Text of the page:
Do you ever think of death, Bernie?


And what do you feel when you think about it?

That it’s okay. It’ll be fewer headaches.

Like what headaches, Bernie?

Well, I think I should be doing things.

Are people asking you to do things?

No, people aren’t. But I think that if I’m alive maybe I should be doing more.

You could be walking me, suggests Stanley from the rug.

Bernie’s not listening; he’s too busy eating a slice of Carvel birthday ice cream cake shaped like a football. New England is crazy about its Patriots in this playoffs season and Bernie is no exception, though inside he retains a big affection for the New York Giants. Crowd-sized trays of lasagna and macaroni are sold everywhere, not to mention wings in a half-dozen different sauces along with ribs, as though everybody is hosting parties over the weekend.

We’re not, but when Bernie asked for an ice cream birthday cake I bought one shaped like a football. Chocolate/vanilla ice cream inside, chocolate crumbs outside with whipped cream to mark the seams.

It’s just the two of us cutting into it, with Stanley ever ready for dishwashing duty. Bernie didn’t want a party, didn’t want a fuss. This is not an important birthday, he told me.

What’s an unimportant birthday?

When I spent my 48th birthday at Upaya in Santa Fe, New Mexico, with Roshi Joan Halifax and other Zen teachers, Joan told me that on my birthday I should always call my mother to thank her for all the pain and struggle she went through to give birth, giving me life. I’ve tried to remember to do that every year. I am lucky, because my mother is still alive to hear those words of gratitude.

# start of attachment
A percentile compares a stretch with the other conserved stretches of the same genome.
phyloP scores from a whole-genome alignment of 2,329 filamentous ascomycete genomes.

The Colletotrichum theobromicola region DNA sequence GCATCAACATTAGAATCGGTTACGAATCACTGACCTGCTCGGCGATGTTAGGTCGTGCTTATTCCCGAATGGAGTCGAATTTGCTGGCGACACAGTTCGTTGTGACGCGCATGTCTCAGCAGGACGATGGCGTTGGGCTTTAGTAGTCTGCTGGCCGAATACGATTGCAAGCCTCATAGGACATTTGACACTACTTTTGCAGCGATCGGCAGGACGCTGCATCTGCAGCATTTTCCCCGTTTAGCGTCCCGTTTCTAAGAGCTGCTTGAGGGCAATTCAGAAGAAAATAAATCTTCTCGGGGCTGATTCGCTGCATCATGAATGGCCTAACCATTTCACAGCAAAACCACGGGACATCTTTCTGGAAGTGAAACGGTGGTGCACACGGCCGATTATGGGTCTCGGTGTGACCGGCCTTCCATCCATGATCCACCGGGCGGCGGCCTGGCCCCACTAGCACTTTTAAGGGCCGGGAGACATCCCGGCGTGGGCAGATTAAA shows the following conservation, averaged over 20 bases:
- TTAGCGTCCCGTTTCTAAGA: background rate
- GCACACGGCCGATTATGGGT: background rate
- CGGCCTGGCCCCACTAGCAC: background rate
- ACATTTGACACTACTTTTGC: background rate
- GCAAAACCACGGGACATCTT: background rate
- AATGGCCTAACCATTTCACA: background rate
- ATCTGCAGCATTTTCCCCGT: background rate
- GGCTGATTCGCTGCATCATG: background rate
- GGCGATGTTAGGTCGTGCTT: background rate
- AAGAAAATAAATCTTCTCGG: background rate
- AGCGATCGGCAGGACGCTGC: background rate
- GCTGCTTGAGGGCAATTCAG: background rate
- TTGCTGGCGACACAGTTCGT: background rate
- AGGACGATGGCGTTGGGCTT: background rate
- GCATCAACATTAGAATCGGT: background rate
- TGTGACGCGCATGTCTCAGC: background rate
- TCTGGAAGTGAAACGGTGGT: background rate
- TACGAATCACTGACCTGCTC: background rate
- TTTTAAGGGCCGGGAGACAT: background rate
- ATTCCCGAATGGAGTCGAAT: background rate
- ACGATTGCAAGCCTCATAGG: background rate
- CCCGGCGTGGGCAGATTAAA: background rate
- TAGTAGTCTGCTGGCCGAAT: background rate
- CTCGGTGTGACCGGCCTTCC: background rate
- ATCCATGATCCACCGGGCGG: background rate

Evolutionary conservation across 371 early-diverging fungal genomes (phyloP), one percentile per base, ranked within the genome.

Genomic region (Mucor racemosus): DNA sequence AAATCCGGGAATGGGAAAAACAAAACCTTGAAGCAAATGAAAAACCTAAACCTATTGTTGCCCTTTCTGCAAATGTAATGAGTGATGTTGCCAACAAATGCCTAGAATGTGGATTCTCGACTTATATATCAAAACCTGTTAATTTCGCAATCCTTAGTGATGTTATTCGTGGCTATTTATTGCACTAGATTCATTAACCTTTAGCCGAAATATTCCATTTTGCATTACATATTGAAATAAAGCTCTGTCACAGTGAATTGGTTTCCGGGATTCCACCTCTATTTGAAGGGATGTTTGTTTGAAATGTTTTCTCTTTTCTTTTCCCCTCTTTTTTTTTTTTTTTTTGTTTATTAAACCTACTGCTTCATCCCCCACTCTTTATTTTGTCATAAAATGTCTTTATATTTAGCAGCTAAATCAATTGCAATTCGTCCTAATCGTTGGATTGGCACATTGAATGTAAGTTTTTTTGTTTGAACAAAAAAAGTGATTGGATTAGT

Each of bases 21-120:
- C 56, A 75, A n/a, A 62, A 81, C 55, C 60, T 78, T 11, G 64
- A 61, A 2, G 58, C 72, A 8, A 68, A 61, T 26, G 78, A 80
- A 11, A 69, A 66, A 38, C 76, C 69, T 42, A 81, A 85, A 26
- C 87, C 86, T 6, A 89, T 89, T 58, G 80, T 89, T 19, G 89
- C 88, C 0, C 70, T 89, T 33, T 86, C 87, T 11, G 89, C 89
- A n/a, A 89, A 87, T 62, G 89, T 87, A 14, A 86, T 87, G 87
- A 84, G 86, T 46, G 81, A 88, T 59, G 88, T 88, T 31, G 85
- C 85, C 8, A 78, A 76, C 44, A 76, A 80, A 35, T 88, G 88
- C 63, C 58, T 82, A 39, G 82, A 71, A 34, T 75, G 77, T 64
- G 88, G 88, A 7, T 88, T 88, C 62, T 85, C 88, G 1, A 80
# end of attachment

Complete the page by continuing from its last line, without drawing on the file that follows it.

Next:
Bernie lost his mother when he was 7, so there’s no one he could call to say thank you. Instead we’re cutting into a football-shaped ice cream cake and discussing Tom Brady and the New England Patriots, and especially how long they can keep on winning, because though the team is a machine and Tom eats healthier than anybody, everything has an end.

Earlier this day I walked Stanley on the road. He pulled impatiently on the leash while I paused to examine a fallen tree that lay across the snowy white meadow.

Hold your horses, Stanley.

Why are you dawdling?

I’m examining the tree roots. Take a look, Stan, a tree fell and died, but new critters arrive to take shelter inside and under the tree, entire new colonies of things.

What a dumb reason to walk slowly.

Hey, you also slow down when you find interesting things to sniff.

Tree roots are not interesting unless someone peed on them. Did someone pee on the tree?

I don’t know, Stanley, I can’t smell it.

How do you walk around the woods without smelling pee? How do you learn anything in your life if you can’t smell pee?

I use my eyes—

You’re nearsighted.

I use my brain.

Forget your brain!

Hey, Mr. Dog, you’re at least half blind and all deaf!

But I smell pee! And you don’t! Poor girl, it’s not your fault you’re less intelligent.